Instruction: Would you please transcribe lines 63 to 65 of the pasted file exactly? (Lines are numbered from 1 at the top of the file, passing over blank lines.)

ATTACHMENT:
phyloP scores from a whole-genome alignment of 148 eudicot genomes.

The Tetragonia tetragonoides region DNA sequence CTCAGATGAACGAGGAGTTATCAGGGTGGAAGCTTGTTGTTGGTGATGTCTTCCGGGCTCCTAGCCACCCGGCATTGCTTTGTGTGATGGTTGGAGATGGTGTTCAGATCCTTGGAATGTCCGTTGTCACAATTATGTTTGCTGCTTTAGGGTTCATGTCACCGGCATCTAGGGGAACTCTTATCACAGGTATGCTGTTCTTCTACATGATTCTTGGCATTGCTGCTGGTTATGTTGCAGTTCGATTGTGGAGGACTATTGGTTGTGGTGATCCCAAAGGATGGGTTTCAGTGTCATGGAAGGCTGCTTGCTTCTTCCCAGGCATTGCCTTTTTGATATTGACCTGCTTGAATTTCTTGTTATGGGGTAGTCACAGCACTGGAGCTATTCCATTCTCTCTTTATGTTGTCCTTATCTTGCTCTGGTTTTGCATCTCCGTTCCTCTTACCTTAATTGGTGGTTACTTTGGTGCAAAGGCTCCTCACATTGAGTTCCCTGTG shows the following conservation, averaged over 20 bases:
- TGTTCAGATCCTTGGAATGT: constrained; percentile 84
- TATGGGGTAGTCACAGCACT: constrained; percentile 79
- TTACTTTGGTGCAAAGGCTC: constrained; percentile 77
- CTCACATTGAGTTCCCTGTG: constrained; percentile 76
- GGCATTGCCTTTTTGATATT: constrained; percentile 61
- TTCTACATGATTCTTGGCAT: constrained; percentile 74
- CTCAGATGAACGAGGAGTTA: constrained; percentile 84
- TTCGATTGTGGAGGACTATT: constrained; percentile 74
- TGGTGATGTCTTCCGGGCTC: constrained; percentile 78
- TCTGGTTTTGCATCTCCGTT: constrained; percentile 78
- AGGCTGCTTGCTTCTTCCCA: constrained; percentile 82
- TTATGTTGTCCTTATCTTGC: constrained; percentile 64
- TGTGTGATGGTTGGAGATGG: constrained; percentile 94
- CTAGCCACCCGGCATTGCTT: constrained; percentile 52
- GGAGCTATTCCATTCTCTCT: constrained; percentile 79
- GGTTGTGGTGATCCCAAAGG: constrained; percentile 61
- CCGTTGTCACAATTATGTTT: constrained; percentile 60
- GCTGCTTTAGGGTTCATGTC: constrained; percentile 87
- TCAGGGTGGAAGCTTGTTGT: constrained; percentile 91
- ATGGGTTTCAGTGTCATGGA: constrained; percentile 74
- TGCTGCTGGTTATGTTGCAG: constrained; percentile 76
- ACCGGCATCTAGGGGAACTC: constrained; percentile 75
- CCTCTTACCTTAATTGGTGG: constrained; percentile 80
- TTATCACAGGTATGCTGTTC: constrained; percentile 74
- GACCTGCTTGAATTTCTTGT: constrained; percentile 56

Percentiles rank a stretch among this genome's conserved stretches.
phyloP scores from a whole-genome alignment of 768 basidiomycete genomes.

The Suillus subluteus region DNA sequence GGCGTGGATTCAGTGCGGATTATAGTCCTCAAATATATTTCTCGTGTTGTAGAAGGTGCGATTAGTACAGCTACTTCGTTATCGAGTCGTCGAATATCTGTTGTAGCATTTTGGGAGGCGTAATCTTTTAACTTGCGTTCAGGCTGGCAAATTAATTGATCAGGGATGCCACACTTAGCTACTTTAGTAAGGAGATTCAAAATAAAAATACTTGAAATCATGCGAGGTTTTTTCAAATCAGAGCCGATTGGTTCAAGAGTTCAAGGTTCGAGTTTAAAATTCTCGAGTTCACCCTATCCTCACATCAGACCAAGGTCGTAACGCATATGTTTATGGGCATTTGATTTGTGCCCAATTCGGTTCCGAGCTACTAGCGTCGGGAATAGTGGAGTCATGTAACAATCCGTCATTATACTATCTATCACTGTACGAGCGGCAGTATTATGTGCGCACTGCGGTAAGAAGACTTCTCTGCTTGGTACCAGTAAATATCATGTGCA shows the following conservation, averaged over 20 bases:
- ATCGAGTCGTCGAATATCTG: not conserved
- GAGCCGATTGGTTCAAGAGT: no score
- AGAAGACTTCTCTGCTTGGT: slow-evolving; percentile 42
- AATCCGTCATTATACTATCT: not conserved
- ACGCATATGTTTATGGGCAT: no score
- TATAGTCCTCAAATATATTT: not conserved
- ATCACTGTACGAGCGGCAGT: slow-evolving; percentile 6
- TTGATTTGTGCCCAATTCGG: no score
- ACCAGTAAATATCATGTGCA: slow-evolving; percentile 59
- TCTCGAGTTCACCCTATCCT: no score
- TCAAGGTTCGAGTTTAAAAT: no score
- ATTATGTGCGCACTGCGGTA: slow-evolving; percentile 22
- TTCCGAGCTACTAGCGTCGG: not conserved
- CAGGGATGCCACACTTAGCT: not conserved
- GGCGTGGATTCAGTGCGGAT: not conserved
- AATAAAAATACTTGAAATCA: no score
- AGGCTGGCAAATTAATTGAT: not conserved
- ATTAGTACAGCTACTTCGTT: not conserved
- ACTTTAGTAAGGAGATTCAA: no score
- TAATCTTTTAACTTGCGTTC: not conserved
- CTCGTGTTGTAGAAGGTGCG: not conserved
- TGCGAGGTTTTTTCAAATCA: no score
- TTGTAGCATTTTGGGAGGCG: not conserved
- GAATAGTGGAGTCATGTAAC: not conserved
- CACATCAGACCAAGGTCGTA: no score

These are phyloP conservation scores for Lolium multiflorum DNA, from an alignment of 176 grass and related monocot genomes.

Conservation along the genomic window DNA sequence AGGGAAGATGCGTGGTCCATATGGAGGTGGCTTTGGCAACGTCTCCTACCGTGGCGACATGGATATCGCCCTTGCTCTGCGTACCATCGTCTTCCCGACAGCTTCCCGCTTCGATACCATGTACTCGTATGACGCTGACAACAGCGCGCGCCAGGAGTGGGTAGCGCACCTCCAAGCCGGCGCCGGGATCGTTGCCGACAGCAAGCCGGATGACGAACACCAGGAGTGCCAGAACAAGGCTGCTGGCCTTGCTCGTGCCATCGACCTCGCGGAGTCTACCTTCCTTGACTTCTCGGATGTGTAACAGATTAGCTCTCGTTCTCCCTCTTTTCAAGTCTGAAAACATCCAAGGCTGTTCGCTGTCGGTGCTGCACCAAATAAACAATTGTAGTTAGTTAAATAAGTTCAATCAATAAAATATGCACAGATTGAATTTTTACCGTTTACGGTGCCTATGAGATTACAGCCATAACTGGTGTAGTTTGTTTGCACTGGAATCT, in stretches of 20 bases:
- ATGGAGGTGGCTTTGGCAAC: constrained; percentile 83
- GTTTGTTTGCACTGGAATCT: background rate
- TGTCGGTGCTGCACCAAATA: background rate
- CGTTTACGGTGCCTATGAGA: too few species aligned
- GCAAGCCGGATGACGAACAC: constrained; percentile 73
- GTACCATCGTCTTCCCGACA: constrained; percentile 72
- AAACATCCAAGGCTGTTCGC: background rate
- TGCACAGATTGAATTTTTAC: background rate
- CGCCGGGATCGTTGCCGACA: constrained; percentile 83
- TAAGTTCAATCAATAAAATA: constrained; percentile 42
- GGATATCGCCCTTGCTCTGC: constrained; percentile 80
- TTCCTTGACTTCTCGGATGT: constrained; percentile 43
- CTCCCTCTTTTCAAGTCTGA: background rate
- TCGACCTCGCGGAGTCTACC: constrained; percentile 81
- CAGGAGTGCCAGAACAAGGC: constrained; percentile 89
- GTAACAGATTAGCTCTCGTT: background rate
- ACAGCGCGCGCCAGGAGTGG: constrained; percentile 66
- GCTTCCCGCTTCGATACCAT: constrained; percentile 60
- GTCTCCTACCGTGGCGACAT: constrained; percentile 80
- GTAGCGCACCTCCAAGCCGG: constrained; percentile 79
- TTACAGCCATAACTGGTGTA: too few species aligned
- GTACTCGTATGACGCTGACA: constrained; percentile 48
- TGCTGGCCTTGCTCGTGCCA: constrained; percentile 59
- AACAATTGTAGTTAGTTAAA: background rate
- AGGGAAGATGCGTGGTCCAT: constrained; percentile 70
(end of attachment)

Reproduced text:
- GTACCATCGTCTTCCCGACA: constrained; percentile 72
- AAACATCCAAGGCTGTTCGC: background rate
- TGCACAGATTGAATTTTTAC: background rate